The throat is an integral part of the body’s digestive and respiratory systems. It is where the food passes through before being directed into the esophagus and stomach for digestion. The throat is also part of the respiratory system and is connected to the nasal cavity, allowing air to pass through from the nose, into the larynx, then the trachea and into the lungs. It is responsible for making sure breathing and swallowing are coordinated so food does not get into the trachea, which could lead to choking.

The throat is composed of several parts that work together to organize and coordinate a smooth flow of food and air. These include:

  • Pharynx – It is the part of the throat that connects the mouth and nasal cavity, via a muscular tube, to the esophagus and larynx. Serving as the passageway for the food and air to get to the stomach and lungs, it is divided into three regions: nasopharynx (upper part, composed of the hard and soft palate in the mouth); oropharynx (middle part, composed of the uvula and tonsils); and the laryngopharynx (lower part, composed of the epiglottis and the pathway that leads to either the esophagus or the larynx).

  • Epiglottis – This is a muscular fold that closes over the larynx in the process of swallowing to prevent food from passing into it and getting into the lungs. When food or other particle gets lodged in the larynx, it leads to a medical condition called pulmonary aspiration.

  • Larynx – Often referred to as the voice box, this vertical, muscular tube houses the vocal cords giving humans the ability to produce sound. Inhaled air also passes through the larynx on its way to the trachea.

  • Trachea – Also known as the windpipe, this is a vertical, hollow, and muscular pipe that connects the voice box to the bronchi of the lungs. Its main function is to provide airflow to and from the lungs for respiration.

  • Esophagus – This is another vertical, muscular tube diverging from the pharynx and carries food and fluids into the stomach. Measuring about 9-10 inches long and 2 centimeters wide when relaxed, it forms a piece of the gastrointestinal tract and is located close to the trachea in the thoracic and neck regions.

Common Throat Problems/Conditions

  • Strep throat – Strep throat, or streptococcal pharyngitis, is an infection caused by the group A streptococcus bacteria. It can cause several flu-like symptoms such as fever, sore throat, swollen tonsils, vomiting, rashes, and enlarged lymph nodes. Strep throat is a contagious infection that commonly affects pediatric patients and may cause complications such as rheumatic fever.

  • Tonsillitis – Tonsillitis refers to the inflammation of the tonsils, usually due to a viral or bacterial infection. Most cases, however, are linked to viral causes. This condition typically causes a sore throat, pain when swallowing, high fever, coughing, and earache, and, like strep throat, is also common among pediatric patients.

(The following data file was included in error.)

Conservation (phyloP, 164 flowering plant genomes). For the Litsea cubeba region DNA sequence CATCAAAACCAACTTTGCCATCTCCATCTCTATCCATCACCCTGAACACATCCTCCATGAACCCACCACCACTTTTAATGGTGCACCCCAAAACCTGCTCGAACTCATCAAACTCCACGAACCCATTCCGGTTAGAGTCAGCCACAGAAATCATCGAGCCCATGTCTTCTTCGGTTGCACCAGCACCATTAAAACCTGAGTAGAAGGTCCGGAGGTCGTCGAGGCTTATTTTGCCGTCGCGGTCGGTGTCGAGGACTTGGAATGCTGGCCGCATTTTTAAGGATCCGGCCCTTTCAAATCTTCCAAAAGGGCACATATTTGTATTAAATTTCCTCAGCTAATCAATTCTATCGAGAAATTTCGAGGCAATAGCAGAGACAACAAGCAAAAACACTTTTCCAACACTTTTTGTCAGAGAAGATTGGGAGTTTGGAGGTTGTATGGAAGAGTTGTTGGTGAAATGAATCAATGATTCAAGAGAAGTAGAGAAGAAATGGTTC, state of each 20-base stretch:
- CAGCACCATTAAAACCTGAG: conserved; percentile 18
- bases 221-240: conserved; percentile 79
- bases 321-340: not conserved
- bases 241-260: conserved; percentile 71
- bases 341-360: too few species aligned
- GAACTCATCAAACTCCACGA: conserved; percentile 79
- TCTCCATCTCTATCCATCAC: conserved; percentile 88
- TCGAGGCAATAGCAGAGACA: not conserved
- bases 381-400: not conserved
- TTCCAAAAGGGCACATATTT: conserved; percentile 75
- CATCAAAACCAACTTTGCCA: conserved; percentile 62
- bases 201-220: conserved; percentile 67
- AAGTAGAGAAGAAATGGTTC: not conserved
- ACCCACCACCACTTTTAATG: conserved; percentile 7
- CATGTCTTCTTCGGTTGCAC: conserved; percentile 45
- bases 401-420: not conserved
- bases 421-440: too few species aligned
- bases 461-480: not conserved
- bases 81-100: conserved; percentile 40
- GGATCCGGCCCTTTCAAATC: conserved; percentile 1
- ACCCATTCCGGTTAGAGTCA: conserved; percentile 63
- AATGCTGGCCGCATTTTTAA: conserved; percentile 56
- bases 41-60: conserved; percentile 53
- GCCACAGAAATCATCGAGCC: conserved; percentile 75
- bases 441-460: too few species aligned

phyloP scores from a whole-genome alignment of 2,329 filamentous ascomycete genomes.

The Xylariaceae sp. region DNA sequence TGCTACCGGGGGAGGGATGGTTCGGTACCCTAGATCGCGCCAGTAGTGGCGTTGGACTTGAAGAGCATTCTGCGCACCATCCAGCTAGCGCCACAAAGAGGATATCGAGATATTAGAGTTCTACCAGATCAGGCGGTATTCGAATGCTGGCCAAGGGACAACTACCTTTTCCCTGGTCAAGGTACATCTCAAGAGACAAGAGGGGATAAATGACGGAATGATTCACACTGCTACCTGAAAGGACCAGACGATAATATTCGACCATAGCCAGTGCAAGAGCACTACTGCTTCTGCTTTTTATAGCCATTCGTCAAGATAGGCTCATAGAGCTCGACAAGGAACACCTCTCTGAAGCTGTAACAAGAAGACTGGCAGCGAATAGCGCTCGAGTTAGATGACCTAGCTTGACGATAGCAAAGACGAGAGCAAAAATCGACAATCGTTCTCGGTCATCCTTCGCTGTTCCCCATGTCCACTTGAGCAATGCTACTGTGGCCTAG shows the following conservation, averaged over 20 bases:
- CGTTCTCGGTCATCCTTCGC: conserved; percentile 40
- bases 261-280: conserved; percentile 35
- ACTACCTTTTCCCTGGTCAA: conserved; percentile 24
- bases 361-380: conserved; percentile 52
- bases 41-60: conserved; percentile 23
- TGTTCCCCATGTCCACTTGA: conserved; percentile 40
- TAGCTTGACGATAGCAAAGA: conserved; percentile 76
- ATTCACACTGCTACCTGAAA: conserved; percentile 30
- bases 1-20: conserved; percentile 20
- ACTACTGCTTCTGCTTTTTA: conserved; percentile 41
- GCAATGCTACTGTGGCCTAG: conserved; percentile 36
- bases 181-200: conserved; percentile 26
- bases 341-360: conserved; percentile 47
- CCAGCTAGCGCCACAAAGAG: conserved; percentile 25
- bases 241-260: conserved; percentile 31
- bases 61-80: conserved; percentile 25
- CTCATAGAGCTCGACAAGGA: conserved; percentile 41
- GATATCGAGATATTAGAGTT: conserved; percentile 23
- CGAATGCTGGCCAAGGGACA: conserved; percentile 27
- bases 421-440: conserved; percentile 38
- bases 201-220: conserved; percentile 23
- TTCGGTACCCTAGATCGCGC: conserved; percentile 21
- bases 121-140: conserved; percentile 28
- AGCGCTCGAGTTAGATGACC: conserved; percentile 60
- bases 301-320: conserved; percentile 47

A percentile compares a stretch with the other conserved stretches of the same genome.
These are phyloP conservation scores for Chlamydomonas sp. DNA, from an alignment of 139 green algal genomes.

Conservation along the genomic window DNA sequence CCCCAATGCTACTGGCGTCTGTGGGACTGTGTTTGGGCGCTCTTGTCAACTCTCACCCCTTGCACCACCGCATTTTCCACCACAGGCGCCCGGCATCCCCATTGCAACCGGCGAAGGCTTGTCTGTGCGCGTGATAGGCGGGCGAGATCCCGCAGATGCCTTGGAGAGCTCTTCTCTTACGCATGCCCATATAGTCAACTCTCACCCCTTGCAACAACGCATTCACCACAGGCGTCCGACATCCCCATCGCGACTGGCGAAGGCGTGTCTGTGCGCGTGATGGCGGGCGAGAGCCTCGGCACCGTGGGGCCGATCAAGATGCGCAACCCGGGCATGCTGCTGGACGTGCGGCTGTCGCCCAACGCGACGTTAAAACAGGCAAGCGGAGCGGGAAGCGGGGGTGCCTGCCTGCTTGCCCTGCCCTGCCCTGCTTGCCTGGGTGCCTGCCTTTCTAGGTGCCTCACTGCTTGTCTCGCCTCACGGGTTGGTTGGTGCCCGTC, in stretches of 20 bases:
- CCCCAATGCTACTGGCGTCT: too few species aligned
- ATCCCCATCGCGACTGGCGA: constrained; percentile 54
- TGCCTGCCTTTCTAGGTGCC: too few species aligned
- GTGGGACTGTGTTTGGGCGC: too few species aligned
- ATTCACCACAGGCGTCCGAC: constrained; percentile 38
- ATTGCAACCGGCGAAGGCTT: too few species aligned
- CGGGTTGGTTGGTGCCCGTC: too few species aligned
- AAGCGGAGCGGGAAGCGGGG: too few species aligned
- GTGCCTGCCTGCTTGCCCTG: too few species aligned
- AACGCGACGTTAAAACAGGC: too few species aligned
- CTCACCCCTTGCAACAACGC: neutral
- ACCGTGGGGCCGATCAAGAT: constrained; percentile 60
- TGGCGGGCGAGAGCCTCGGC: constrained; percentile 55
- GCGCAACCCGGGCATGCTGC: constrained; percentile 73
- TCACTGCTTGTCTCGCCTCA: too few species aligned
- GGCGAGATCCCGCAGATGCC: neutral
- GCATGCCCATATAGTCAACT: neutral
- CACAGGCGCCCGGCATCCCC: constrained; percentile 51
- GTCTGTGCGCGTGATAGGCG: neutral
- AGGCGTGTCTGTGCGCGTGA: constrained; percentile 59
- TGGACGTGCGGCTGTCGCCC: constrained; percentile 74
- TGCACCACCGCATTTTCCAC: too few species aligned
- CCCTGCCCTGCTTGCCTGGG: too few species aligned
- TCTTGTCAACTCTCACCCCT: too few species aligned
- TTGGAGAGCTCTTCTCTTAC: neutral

• Pharyngitis – Pharyngitis refers to the inflammation of the pharynx. Like tonsillitis, it is often caused by viral or bacterial infections that are rampant during colder months. It is commonly and simply called a “sore throat” and can cause throat pain, a coarse feeling in the throat, and pain when swallowing.

Common Throat Procedures and Surgeries

While viral and bacterial infections of the throat can usually be treated with anti-viral and antibacterial medications, some procedures and surgeries may be necessary in certain cases, such as when infections are recurrent and occur very frequently. Some common procedures and surgeries performed on the throat include:

  • Tracheotomy – A tracheotomy is a procedure in which a surgical opening is created in the throat and trachea to gain access to the breathing tube. It is performed on patients who, for some reasons, are unable to breathe on their own or are experiencing obstructed breathing. This is commonly done in emergency situations.

  • Tonsillectomy – A tonsillectomy is a surgical procedure used for the removal of the tonsils. It is performed on patients who experience recurrent or frequent tonsil infections. Although the tonsils are part of the immune system, they can be removed without any serious consequences. Doing so can help stop recurrent infections and thus relieve related symptoms. However, this procedure is usually only performed when its benefits outweigh the risks.

  • Adenoidectomy – Similar to a tonsillectomy, an adenoidectomy also refers to the surgical removal of one of the structures found in the throat. The adenoids, like the tonsils, are part of the immune system that enable the body to fight against infections. However, in severe cases of infection, the adenoids may get so swollen that the patient's breathing may become obstructed. Such cases may require adenoidectomy.

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